Thread Rating:
  • 0 Vote(s) - 0 Average
  • 1
  • 2
  • 3
  • 4
  • 5
Yet another ISO question
#1
hey guys, i made the iso file of my FFXII dvd successfully with ImgBurn (Thanks ShadowLady),

and now i'll try to compress it with Linuz plugin,

the default size is 3.78 GB, i chose the 'compress better' option, what do you guys think the size will be?

(kinda junk question, sorry)
Indonesian GAMER
Reply

Sponsored links

#2
Who knows. It depends on what kind of compression the data of the game already had and if the data of the game is easily compressed. For example video files can get almost 0 compression. Just do it and see.
[Image: newsig.jpg]
Reply
#3
Ok, the result is 3.78 GB >> 3.49 GBOhmy
uhh, what's the FFXII.ISO.BZ2.table file?
Indonesian GAMER
Reply
#4
(10-28-2009, 01:50 PM)Clouddd Wrote: Ok, the result is 3.78 GB >> 3.49 GBOhmy
uhh, what's the FFXII.ISO.BZ2.table file?

Most games are already compressed to squeeze as much as they can onto the DVD, and attempting to compress a compressed file generally results in something like that Tongue

And I have absolutely no idea that that .table file is.
"This thread should be closed immediately, it causes parallel imagination and multiprocess hallucination" --ardhi
Reply
#5
(10-28-2009, 02:16 PM)echosierra Wrote:
(10-28-2009, 01:50 PM)Clouddd Wrote: Ok, the result is 3.78 GB >> 3.49 GBOhmy
uhh, what's the FFXII.ISO.BZ2.table file?

Most games are already compressed to squeeze as much as they can onto the DVD, and attempting to compress a compressed file generally results in something like that Tongue

And I have absolutely no idea that that .table file is.

A little history first.

Today's public compression programs (with exceptions in video media) treat the whole file as 1 piece of sequential media. That means to get a few bytes in the middle of a 2GB file, you have to decompress 1GB of data, *and throw it away*. Time waster.

PCSX2 Compression routines don't try to swallow that much. We put compressed blocks of 65536 bytes to 1 megabyte (original size) back-to-back in our files.
Note I said "original size". We prefer smaller sizes come out after compression. But we can't predict what the size of each compressed block is.

Enter the .table file. It's simply a pointer to the start of each of those compressed blocks. A positional read of the .table file, followed by a positional read of the compressed file, and we have our block.

As for .BZ2, that's a compression routine. Found in use in Linux. Used by us.

Sorry, no pop quiz. Tongue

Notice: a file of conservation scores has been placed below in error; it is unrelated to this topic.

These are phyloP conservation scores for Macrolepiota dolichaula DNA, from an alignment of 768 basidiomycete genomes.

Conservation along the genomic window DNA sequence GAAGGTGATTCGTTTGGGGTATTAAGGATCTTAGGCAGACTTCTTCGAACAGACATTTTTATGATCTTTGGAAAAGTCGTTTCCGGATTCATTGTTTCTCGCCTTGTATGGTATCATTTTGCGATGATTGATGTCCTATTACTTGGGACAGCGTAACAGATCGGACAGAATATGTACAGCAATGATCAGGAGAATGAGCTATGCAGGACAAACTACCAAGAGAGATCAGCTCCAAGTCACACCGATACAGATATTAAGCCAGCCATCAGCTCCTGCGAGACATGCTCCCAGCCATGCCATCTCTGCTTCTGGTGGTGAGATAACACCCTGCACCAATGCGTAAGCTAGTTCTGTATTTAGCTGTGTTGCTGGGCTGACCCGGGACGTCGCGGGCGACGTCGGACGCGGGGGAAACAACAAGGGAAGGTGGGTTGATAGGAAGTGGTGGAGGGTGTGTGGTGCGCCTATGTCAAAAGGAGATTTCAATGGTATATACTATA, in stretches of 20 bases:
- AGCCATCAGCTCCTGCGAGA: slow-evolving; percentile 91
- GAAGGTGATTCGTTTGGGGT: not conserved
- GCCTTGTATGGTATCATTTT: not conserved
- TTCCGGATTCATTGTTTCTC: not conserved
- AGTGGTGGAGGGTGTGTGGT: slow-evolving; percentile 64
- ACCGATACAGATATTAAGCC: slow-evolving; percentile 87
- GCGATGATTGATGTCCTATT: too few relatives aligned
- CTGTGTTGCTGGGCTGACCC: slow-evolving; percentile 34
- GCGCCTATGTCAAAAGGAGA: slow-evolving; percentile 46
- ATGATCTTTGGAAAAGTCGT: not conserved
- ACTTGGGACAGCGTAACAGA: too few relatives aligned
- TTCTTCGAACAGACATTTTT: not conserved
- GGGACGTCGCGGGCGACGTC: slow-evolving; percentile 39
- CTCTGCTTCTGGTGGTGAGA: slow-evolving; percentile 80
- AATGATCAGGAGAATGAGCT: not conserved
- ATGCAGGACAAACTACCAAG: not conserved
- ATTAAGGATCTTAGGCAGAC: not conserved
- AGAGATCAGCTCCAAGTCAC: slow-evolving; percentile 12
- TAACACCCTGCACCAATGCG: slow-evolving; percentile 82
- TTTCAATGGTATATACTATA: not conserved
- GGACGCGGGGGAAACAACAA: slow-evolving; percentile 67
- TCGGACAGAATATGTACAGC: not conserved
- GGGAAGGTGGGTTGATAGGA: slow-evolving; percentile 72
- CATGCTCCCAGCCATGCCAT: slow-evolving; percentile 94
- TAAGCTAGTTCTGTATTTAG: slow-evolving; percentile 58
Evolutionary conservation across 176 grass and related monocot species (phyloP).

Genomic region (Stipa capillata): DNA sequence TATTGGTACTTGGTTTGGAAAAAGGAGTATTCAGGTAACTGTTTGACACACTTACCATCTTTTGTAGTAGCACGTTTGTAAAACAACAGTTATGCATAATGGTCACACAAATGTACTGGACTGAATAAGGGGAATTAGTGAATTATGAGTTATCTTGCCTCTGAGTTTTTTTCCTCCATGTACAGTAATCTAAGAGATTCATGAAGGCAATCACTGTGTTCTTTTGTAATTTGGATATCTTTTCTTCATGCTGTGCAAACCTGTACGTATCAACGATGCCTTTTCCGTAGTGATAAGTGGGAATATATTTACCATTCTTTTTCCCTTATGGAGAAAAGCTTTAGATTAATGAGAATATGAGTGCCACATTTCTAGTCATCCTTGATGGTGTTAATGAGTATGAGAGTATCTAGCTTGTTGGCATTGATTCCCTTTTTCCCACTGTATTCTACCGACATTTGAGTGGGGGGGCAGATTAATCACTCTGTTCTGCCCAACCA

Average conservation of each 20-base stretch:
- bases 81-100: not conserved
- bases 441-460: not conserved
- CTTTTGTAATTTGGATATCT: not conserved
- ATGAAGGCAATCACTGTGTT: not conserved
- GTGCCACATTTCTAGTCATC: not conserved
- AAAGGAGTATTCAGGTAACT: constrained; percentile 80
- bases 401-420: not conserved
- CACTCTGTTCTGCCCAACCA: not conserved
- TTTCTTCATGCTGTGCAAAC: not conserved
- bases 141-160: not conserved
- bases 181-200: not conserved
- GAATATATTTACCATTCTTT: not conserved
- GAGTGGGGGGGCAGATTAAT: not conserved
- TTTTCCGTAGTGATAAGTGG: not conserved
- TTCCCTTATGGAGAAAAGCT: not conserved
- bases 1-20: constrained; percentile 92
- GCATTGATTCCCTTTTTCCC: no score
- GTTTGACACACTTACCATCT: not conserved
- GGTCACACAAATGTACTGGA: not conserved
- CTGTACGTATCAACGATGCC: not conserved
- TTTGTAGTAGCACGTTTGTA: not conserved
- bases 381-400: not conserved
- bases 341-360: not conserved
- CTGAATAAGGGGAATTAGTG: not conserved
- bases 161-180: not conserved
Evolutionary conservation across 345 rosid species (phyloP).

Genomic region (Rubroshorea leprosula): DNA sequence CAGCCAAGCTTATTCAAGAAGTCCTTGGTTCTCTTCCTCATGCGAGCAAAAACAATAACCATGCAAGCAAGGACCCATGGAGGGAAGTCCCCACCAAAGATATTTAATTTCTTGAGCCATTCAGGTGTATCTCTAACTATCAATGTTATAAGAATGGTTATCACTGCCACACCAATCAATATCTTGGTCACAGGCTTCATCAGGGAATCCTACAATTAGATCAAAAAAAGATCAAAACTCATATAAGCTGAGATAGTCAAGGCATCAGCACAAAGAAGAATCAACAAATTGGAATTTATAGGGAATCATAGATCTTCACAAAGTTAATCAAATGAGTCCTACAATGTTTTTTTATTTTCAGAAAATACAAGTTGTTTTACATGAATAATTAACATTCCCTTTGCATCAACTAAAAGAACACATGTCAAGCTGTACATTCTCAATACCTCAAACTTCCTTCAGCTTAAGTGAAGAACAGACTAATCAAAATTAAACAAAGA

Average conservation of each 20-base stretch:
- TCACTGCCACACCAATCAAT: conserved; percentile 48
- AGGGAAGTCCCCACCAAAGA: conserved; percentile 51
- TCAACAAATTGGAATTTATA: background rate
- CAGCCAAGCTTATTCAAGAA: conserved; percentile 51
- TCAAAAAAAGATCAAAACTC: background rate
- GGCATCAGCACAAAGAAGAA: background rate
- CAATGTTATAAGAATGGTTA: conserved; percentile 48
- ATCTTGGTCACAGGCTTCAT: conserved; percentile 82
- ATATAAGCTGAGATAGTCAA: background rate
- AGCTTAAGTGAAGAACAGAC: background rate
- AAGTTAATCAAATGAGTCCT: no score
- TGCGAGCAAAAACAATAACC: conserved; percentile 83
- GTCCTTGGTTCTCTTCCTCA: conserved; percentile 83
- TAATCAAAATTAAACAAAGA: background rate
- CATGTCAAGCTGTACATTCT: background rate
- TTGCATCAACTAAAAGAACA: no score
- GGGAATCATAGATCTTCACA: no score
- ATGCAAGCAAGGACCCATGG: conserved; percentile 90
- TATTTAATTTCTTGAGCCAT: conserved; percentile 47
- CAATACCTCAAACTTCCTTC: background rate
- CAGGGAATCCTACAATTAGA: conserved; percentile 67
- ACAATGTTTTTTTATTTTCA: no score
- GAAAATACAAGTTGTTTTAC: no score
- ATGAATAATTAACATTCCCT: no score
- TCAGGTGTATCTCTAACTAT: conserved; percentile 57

Reply
#6
Hmmm I understand the public compression programs meeding to decompress the data making it slower, but what do you think about NTFS compression against the PCSX2 one? doesnt seem like either has much of an overhead when reading the files.
Core i5 3570k -- Geforce GTX 670  --  Windows 7 x64
Reply
#7
(10-28-2009, 03:08 PM)efp Wrote:
(10-28-2009, 02:16 PM)echosierra Wrote:
(10-28-2009, 01:50 PM)Clouddd Wrote: Ok, the result is 3.78 GB >> 3.49 GBOhmy
uhh, what's the FFXII.ISO.BZ2.table file?

Most games are already compressed to squeeze as much as they can onto the DVD, and attempting to compress a compressed file generally results in something like that Tongue

And I have absolutely no idea that that .table file is.

A little history first.

Today's public compression programs (with exceptions in video media) treat the whole file as 1 piece of sequential media. That means to get a few bytes in the middle of a 2GB file, you have to decompress 1GB of data, *and throw it away*. Time waster.

PCSX2 Compression routines don't try to swallow that much. We put compressed blocks of 65536 bytes to 1 megabyte (original size) back-to-back in our files.
Note I said "original size". We prefer smaller sizes come out after compression. But we can't predict what the size of each compressed block is.

Enter the .table file. It's simply a pointer to the start of each of those compressed blocks. A positional read of the .table file, followed by a positional read of the compressed file, and we have our block.

As for .BZ2, that's a compression routine. Found in use in Linux. Used by us.

Sorry, no pop quiz. Tongue

Do you discard compressed chunks that come out about the same size as the original and keep the uncompressed data intact? Not sure if the BZ2 format supports something like this, or if you're even following the standard that closely.

Just curious.
"This thread should be closed immediately, it causes parallel imagination and multiprocess hallucination" --ardhi
Reply
#8
Some games have big dummy files (sometimes even called Dummy.dat) which get compressed to a tiny size (because they only have repetitive information). I don't remember exactly which games have them, but I sometimes have managed to compress games and save 1 Gb or more.
Reply
#9
(10-29-2009, 12:55 AM)echosierra Wrote: Do you discard compressed chunks that come out about the same size as the original and keep the uncompressed data intact? Not sure if the BZ2 format supports something like this, or if you're even following the standard that closely.

Just curious.

Both GZIP and BZ2 support that idea (both have 'Magic' test headers just to confirm they're compressed streams instead of plain data), but EFPCDVD didn't use the idea to avoid cases where data looks just like a compressed stream... but isn't.
It's something to consider... just as soon as I get a computer that can run PCSX2 again.
Reply
#10
wow, it's kinda hard to understand the explanation here guys, but i appreciate your help.

Quote:It's something to consider... just as soon as I get a computer that can run PCSX2 again.

Tongue
Indonesian GAMER
Reply




Users browsing this thread: 1 Guest(s)